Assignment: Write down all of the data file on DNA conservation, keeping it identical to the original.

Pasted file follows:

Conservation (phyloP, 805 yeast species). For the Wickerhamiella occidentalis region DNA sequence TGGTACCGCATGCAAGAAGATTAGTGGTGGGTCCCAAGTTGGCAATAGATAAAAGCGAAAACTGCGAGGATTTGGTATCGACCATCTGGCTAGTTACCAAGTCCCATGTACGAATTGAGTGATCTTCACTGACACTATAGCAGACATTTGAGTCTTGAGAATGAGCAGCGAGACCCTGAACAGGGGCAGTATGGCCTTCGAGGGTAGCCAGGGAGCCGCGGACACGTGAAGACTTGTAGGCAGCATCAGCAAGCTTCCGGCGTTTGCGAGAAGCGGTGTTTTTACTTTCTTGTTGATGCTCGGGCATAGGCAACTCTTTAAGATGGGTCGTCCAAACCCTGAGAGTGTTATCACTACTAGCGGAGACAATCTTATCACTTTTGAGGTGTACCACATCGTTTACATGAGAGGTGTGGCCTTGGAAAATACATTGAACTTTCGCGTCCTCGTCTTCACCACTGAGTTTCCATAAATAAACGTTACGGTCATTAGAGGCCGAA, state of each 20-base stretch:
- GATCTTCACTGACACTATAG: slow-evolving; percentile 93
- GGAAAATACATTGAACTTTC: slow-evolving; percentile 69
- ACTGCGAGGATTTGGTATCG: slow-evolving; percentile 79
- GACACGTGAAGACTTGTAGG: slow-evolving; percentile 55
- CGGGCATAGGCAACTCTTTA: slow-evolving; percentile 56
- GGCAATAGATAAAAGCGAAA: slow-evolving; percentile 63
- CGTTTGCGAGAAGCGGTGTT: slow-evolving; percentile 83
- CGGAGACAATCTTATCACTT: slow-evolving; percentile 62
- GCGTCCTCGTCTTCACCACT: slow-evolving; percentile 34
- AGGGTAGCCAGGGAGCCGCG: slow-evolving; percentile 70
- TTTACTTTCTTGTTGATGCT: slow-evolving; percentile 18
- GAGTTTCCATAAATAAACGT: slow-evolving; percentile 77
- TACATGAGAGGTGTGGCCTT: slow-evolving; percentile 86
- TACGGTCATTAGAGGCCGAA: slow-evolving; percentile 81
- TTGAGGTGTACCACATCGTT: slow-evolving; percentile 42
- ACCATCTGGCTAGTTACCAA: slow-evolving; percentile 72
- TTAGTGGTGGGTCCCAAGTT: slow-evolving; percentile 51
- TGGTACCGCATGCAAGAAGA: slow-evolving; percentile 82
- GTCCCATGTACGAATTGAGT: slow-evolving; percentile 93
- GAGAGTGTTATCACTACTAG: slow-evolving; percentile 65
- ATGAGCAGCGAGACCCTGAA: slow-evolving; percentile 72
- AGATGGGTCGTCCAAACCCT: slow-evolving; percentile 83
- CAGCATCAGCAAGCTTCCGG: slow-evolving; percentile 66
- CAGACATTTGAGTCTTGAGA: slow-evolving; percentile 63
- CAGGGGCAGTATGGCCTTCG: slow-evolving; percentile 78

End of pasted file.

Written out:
Conservation (phyloP, 805 yeast species). For the Wickerhamiella occidentalis region DNA sequence TGGTACCGCATGCAAGAAGATTAGTGGTGGGTCCCAAGTTGGCAATAGATAAAAGCGAAAACTGCGAGGATTTGGTATCGACCATCTGGCTAGTTACCAAGTCCCATGTACGAATTGAGTGATCTTCACTGACACTATAGCAGACATTTGAGTCTTGAGAATGAGCAGCGAGACCCTGAACAGGGGCAGTATGGCCTTCGAGGGTAGCCAGGGAGCCGCGGACACGTGAAGACTTGTAGGCAGCATCAGCAAGCTTCCGGCGTTTGCGAGAAGCGGTGTTTTTACTTTCTTGTTGATGCTCGGGCATAGGCAACTCTTTAAGATGGGTCGTCCAAACCCTGAGAGTGTTATCACTACTAGCGGAGACAATCTTATCACTTTTGAGGTGTACCACATCGTTTACATGAGAGGTGTGGCCTTGGAAAATACATTGAACTTTCGCGTCCTCGTCTTCACCACTGAGTTTCCATAAATAAACGTTACGGTCATTAGAGGCCGAA, state of each 20-base stretch:
- GATCTTCACTGACACTATAG: slow-evolving; percentile 93
- GGAAAATACATTGAACTTTC: slow-evolving; percentile 69
- ACTGCGAGGATTTGGTATCG: slow-evolving; percentile 79
- GACACGTGAAGACTTGTAGG: slow-evolving; percentile 55
- CGGGCATAGGCAACTCTTTA: slow-evolving; percentile 56
- GGCAATAGATAAAAGCGAAA: slow-evolving; percentile 63
- CGTTTGCGAGAAGCGGTGTT: slow-evolving; percentile 83
- CGGAGACAATCTTATCACTT: slow-evolving; percentile 62
- GCGTCCTCGTCTTCACCACT: slow-evolving; percentile 34
- AGGGTAGCCAGGGAGCCGCG: slow-evolving; percentile 70
- TTTACTTTCTTGTTGATGCT: slow-evolving; percentile 18
- GAGTTTCCATAAATAAACGT: slow-evolving; percentile 77
- TACATGAGAGGTGTGGCCTT: slow-evolving; percentile 86
- TACGGTCATTAGAGGCCGAA: slow-evolving; percentile 81
- TTGAGGTGTACCACATCGTT: slow-evolving; percentile 42
- ACCATCTGGCTAGTTACCAA: slow-evolving; percentile 72
- TTAGTGGTGGGTCCCAAGTT: slow-evolving; percentile 51
- TGGTACCGCATGCAAGAAGA: slow-evolving; percentile 82
- GTCCCATGTACGAATTGAGT: slow-evolving; percentile 93
- GAGAGTGTTATCACTACTAG: slow-evolving; percentile 65
- ATGAGCAGCGAGACCCTGAA: slow-evolving; percentile 72
- AGATGGGTCGTCCAAACCCT: slow-evolving; percentile 83
- CAGCATCAGCAAGCTTCCGG: slow-evolving; percentile 66
- CAGACATTTGAGTCTTGAGA: slow-evolving; percentile 63
- CAGGGGCAGTATGGCCTTCG: slow-evolving; percentile 78